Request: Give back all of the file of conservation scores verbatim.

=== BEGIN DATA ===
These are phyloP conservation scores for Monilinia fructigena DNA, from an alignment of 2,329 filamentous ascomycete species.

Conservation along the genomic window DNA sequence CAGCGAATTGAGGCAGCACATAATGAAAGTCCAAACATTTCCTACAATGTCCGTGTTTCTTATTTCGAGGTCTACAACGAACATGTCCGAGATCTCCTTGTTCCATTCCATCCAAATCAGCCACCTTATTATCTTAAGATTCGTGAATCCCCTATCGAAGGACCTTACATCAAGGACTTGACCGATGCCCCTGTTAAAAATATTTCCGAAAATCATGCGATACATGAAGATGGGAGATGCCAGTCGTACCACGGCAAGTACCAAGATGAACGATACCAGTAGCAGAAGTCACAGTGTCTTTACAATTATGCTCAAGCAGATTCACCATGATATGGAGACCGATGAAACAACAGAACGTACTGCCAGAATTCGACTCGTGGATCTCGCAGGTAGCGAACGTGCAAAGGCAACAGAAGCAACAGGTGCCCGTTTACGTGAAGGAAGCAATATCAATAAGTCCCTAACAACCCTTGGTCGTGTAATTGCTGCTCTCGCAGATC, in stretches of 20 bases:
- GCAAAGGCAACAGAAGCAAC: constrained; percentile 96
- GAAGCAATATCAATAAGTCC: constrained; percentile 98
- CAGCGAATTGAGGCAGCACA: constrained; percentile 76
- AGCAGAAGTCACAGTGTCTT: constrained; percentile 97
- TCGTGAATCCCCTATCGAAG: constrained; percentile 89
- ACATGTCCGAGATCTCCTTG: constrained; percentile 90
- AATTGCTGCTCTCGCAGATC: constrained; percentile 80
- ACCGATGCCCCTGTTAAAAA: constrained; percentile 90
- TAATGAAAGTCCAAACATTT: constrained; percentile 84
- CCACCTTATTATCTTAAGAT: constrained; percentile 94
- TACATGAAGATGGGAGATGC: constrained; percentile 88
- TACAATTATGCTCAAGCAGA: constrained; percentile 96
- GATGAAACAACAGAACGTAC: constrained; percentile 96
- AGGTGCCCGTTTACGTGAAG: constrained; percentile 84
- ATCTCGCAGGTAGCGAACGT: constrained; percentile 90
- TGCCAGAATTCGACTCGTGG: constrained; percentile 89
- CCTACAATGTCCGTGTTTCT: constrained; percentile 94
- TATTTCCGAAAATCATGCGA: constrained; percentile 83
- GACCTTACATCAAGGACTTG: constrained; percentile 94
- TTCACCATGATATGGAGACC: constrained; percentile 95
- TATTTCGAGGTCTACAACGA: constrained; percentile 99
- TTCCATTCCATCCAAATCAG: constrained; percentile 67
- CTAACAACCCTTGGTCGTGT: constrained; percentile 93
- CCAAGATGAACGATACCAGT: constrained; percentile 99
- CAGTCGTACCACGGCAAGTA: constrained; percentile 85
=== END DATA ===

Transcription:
These are phyloP conservation scores for Monilinia fructigena DNA, from an alignment of 2,329 filamentous ascomycete species.

Conservation along the genomic window DNA sequence CAGCGAATTGAGGCAGCACATAATGAAAGTCCAAACATTTCCTACAATGTCCGTGTTTCTTATTTCGAGGTCTACAACGAACATGTCCGAGATCTCCTTGTTCCATTCCATCCAAATCAGCCACCTTATTATCTTAAGATTCGTGAATCCCCTATCGAAGGACCTTACATCAAGGACTTGACCGATGCCCCTGTTAAAAATATTTCCGAAAATCATGCGATACATGAAGATGGGAGATGCCAGTCGTACCACGGCAAGTACCAAGATGAACGATACCAGTAGCAGAAGTCACAGTGTCTTTACAATTATGCTCAAGCAGATTCACCATGATATGGAGACCGATGAAACAACAGAACGTACTGCCAGAATTCGACTCGTGGATCTCGCAGGTAGCGAACGTGCAAAGGCAACAGAAGCAACAGGTGCCCGTTTACGTGAAGGAAGCAATATCAATAAGTCCCTAACAACCCTTGGTCGTGTAATTGCTGCTCTCGCAGATC, in stretches of 20 bases:
- GCAAAGGCAACAGAAGCAAC: constrained; percentile 96
- GAAGCAATATCAATAAGTCC: constrained; percentile 98
- CAGCGAATTGAGGCAGCACA: constrained; percentile 76
- AGCAGAAGTCACAGTGTCTT: constrained; percentile 97
- TCGTGAATCCCCTATCGAAG: constrained; percentile 89
- ACATGTCCGAGATCTCCTTG: constrained; percentile 90
- AATTGCTGCTCTCGCAGATC: constrained; percentile 80
- ACCGATGCCCCTGTTAAAAA: constrained; percentile 90
- TAATGAAAGTCCAAACATTT: constrained; percentile 84
- CCACCTTATTATCTTAAGAT: constrained; percentile 94
- TACATGAAGATGGGAGATGC: constrained; percentile 88
- TACAATTATGCTCAAGCAGA: constrained; percentile 96
- GATGAAACAACAGAACGTAC: constrained; percentile 96
- AGGTGCCCGTTTACGTGAAG: constrained; percentile 84
- ATCTCGCAGGTAGCGAACGT: constrained; percentile 90
- TGCCAGAATTCGACTCGTGG: constrained; percentile 89
- CCTACAATGTCCGTGTTTCT: constrained; percentile 94
- TATTTCCGAAAATCATGCGA: constrained; percentile 83
- GACCTTACATCAAGGACTTG: constrained; percentile 94
- TTCACCATGATATGGAGACC: constrained; percentile 95
- TATTTCGAGGTCTACAACGA: constrained; percentile 99
- TTCCATTCCATCCAAATCAG: constrained; percentile 67
- CTAACAACCCTTGGTCGTGT: constrained; percentile 93
- CCAAGATGAACGATACCAGT: constrained; percentile 99
- CAGTCGTACCACGGCAAGTA: constrained; percentile 85